About this blog

This blog is about the daily activities in a busy typewriter shop. I want to share with you the many interesting people who come in here, the beautiful machines I get and most of all the great typewriter stories that people share with me!

Sunday, August 7, 2011

Changing a SM-3/4 Platen

     A friend wanted to change the platen on her Olympia SM-4 and I said I would post instructions on how to do it because I think it is a project most people can do. All you need are two screwdrivers ( one medium flathead and one small blade flathead) and a flashlight. So let's get right to it.
     Let us do the left side first. Use the medium screwdriver to remove the left platen knob. The screw comes off, then pull the knob off. The second thing is to disengage the index detente. That is press down the chrome lever behind the left platen knob so that the platen rolls without clicking.

     Now over to the right side. First, remove two screws from the carriage end cover ( the front and top screws).

     This gives you room to remove the three small screws in the platen collar. You'll need the small screwdriver with a thin blade to remove these screws. Be careful not to lose them.

     That's great, now grab the right platen knob and pull the shaft out all the way of the machine. Now lift the platen out of the machine. It's best to lift the right end first and twist and pull. Now we just do everything in reverse. Put the new platen in, left end in first and twist and jiggle it to make sure it's seated in the index mechanism securely. Now you must put the platen shaft back into the machine. This is really the only tricky part and it's where the flashlight comes in. There's a mechanism inside the platen that the platen shaft must pass through but it's hard to do blindly. So, put the platen shaft halfway through the platen, then have someone shine the light in the right end of the platen. You then have to look into the hole in the left end so you can see in the platen and then guide the shaft through and out the left end.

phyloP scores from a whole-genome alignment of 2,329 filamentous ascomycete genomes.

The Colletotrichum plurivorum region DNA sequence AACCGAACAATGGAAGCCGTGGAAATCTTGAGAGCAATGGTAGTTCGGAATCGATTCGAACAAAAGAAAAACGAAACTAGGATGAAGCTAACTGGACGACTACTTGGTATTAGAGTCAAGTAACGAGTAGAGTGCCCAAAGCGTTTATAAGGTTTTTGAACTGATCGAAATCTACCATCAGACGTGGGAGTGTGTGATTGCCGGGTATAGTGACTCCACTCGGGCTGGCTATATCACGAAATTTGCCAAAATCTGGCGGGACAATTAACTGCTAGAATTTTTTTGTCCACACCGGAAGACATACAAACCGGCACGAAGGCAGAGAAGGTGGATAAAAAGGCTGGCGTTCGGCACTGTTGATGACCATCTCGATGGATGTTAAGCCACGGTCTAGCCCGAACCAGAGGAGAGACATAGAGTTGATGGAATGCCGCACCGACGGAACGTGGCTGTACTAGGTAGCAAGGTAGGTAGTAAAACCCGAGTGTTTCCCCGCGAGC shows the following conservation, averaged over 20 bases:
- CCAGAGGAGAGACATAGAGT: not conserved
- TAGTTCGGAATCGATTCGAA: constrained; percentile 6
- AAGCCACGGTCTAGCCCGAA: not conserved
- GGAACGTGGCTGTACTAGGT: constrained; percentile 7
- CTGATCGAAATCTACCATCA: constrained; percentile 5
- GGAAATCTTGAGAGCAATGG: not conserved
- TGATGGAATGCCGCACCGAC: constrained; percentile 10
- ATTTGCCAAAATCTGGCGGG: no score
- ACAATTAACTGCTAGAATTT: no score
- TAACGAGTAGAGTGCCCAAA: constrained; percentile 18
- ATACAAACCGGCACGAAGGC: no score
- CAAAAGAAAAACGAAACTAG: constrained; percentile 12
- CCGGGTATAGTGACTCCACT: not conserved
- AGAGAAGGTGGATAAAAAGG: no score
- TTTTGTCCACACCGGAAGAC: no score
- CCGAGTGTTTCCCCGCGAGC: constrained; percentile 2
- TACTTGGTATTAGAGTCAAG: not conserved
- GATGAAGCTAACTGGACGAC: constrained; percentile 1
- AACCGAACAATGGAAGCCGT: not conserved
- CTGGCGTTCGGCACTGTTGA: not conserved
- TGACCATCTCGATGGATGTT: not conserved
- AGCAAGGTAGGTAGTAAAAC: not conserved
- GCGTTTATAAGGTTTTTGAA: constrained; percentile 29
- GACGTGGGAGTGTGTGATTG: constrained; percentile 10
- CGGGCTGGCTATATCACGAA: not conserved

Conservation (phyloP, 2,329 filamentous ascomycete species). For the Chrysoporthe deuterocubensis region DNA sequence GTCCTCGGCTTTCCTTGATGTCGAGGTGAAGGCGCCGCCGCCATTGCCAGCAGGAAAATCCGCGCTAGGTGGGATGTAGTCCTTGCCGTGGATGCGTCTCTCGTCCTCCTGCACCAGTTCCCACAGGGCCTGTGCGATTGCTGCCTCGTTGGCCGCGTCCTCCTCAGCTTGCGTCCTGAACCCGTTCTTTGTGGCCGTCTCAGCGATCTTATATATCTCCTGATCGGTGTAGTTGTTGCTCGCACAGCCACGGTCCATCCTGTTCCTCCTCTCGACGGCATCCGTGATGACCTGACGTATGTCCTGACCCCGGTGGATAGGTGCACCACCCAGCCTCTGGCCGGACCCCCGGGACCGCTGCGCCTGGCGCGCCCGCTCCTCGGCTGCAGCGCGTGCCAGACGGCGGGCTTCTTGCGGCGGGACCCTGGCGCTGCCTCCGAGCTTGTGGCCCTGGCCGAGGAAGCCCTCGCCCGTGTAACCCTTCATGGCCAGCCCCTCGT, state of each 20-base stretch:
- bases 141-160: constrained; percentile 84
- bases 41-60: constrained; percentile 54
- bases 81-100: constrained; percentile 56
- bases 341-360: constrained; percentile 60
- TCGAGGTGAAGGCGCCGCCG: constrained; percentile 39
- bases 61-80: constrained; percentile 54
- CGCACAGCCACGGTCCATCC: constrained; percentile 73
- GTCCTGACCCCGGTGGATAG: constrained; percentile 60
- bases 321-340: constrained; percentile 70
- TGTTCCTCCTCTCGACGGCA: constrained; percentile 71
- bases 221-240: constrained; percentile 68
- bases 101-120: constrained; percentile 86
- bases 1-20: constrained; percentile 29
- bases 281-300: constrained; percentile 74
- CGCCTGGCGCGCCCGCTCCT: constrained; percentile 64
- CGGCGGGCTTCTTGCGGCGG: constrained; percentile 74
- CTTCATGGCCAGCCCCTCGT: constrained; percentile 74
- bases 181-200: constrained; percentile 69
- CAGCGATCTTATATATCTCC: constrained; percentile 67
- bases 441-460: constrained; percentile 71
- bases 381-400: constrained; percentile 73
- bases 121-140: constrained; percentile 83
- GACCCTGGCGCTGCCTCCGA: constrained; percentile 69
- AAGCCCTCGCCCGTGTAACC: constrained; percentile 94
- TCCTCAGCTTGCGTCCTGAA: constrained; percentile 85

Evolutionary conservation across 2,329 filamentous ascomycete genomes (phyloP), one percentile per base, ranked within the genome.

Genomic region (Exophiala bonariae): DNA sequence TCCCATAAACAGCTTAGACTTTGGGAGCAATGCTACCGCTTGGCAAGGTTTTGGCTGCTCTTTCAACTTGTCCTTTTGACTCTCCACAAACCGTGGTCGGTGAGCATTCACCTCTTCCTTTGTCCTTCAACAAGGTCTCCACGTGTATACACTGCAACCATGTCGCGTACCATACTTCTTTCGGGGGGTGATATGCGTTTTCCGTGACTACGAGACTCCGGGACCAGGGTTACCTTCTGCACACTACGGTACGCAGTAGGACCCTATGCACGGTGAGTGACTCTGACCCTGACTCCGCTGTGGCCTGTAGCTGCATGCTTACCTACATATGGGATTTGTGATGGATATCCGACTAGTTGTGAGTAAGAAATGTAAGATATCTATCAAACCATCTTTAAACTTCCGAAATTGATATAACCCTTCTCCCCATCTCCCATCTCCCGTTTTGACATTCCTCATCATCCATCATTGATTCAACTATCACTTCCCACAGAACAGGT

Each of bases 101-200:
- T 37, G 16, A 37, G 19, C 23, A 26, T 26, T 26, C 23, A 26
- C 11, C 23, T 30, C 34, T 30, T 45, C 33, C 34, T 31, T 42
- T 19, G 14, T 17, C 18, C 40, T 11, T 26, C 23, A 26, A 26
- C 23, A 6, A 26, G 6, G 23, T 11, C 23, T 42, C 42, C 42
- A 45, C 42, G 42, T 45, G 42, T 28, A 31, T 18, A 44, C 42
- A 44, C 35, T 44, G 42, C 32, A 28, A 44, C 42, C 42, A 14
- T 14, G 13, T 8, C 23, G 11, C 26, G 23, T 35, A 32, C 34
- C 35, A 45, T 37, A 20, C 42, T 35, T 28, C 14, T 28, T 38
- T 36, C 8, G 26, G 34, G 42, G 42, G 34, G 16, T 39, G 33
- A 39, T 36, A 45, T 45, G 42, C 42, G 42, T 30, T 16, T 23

that may sound like a lot but it really isn't and only takes a few minutes.

     Twist and push the right platen knob so it is securely in place. Now slowly turn the right knob so the holes in the platen collar line up with the holes in the platen shaft. When they do, install the three small screws in the platen collar. If you can magnetize the tip of the screwdriver it makes life easier. Just rub a magnet on the tip of the blade and screws will stick to it. When that's done, reinstall the two screws in the right side carriage end cover. Lastly, reinstall the left platen knob and push the index detente lever up so the roller clicks when you turn it. That's it. As platen replacements go, this one is a 5 on a 10 scale. If very platen popped out as easy as a SCM machine, I'd be out of a job.

     I finished fixing a customer repair this past week that was a lot of fun. It is a L.C. Smith & Bros. No.2 Standard Manual. It was in terrible shape with lots of rust , mechanical problems, no feet. This machine had the lowest serial number I've ever seen so I did some checking up on it.